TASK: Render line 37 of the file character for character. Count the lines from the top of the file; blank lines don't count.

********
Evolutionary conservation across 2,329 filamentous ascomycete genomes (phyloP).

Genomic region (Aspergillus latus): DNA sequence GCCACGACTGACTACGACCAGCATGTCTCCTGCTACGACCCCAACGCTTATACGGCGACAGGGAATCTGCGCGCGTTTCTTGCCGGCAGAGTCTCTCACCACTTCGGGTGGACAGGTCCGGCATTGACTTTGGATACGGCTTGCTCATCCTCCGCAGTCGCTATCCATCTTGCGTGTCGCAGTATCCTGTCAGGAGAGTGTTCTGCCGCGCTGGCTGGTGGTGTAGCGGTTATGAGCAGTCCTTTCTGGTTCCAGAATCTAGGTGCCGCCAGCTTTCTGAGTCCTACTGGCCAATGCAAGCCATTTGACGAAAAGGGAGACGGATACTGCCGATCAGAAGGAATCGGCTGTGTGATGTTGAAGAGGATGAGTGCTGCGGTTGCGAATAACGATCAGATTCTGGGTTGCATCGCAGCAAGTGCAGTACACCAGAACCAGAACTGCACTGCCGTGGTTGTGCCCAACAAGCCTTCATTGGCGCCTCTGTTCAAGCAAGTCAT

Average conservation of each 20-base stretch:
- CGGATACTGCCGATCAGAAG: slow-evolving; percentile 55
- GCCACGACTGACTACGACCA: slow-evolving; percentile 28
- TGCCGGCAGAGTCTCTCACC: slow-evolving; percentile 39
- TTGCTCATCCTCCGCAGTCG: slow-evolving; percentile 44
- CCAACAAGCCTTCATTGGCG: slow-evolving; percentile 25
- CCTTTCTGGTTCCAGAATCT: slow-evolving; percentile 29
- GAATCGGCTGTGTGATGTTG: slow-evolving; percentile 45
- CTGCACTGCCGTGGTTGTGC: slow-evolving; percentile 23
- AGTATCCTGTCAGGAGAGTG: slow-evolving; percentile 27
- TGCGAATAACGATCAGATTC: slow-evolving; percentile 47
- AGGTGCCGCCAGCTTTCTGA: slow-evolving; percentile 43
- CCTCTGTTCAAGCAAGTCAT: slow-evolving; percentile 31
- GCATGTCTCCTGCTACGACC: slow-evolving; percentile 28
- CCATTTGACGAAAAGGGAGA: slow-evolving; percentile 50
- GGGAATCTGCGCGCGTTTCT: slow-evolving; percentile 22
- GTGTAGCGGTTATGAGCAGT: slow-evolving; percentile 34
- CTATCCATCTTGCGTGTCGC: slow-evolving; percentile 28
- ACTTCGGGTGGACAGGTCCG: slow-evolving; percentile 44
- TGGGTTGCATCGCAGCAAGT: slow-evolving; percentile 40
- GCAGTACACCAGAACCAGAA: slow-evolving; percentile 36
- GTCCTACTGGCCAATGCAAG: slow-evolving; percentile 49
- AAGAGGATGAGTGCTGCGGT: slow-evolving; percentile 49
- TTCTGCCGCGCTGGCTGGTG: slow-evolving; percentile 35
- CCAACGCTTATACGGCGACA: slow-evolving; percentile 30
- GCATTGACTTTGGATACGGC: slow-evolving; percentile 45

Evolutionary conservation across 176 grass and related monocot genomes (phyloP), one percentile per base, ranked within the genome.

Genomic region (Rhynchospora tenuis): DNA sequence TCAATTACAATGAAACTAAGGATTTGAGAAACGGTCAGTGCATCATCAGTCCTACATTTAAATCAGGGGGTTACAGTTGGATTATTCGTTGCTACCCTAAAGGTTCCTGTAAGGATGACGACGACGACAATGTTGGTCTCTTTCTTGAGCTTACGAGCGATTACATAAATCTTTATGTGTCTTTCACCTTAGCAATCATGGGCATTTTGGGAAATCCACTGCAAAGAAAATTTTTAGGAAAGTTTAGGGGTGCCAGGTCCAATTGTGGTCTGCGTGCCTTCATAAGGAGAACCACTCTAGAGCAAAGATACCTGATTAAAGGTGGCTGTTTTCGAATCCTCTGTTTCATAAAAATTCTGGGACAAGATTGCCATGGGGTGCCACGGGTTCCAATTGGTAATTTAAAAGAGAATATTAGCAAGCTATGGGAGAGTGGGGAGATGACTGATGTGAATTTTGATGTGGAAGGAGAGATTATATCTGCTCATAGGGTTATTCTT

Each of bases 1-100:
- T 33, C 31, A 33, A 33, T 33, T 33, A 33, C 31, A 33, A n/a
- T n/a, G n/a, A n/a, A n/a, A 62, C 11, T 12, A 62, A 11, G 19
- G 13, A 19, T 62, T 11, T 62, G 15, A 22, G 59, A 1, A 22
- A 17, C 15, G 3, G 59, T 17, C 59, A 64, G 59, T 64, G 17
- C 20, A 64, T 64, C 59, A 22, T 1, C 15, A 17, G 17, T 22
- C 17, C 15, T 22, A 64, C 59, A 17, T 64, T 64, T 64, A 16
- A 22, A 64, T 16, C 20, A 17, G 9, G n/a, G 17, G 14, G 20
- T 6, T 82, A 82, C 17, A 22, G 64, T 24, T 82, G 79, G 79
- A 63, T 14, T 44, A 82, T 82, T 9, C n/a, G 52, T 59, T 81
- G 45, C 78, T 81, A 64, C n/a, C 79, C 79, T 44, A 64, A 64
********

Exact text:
- C 17, C 15, T 22, A 64, C 59, A 17, T 64, T 64, T 64, A 16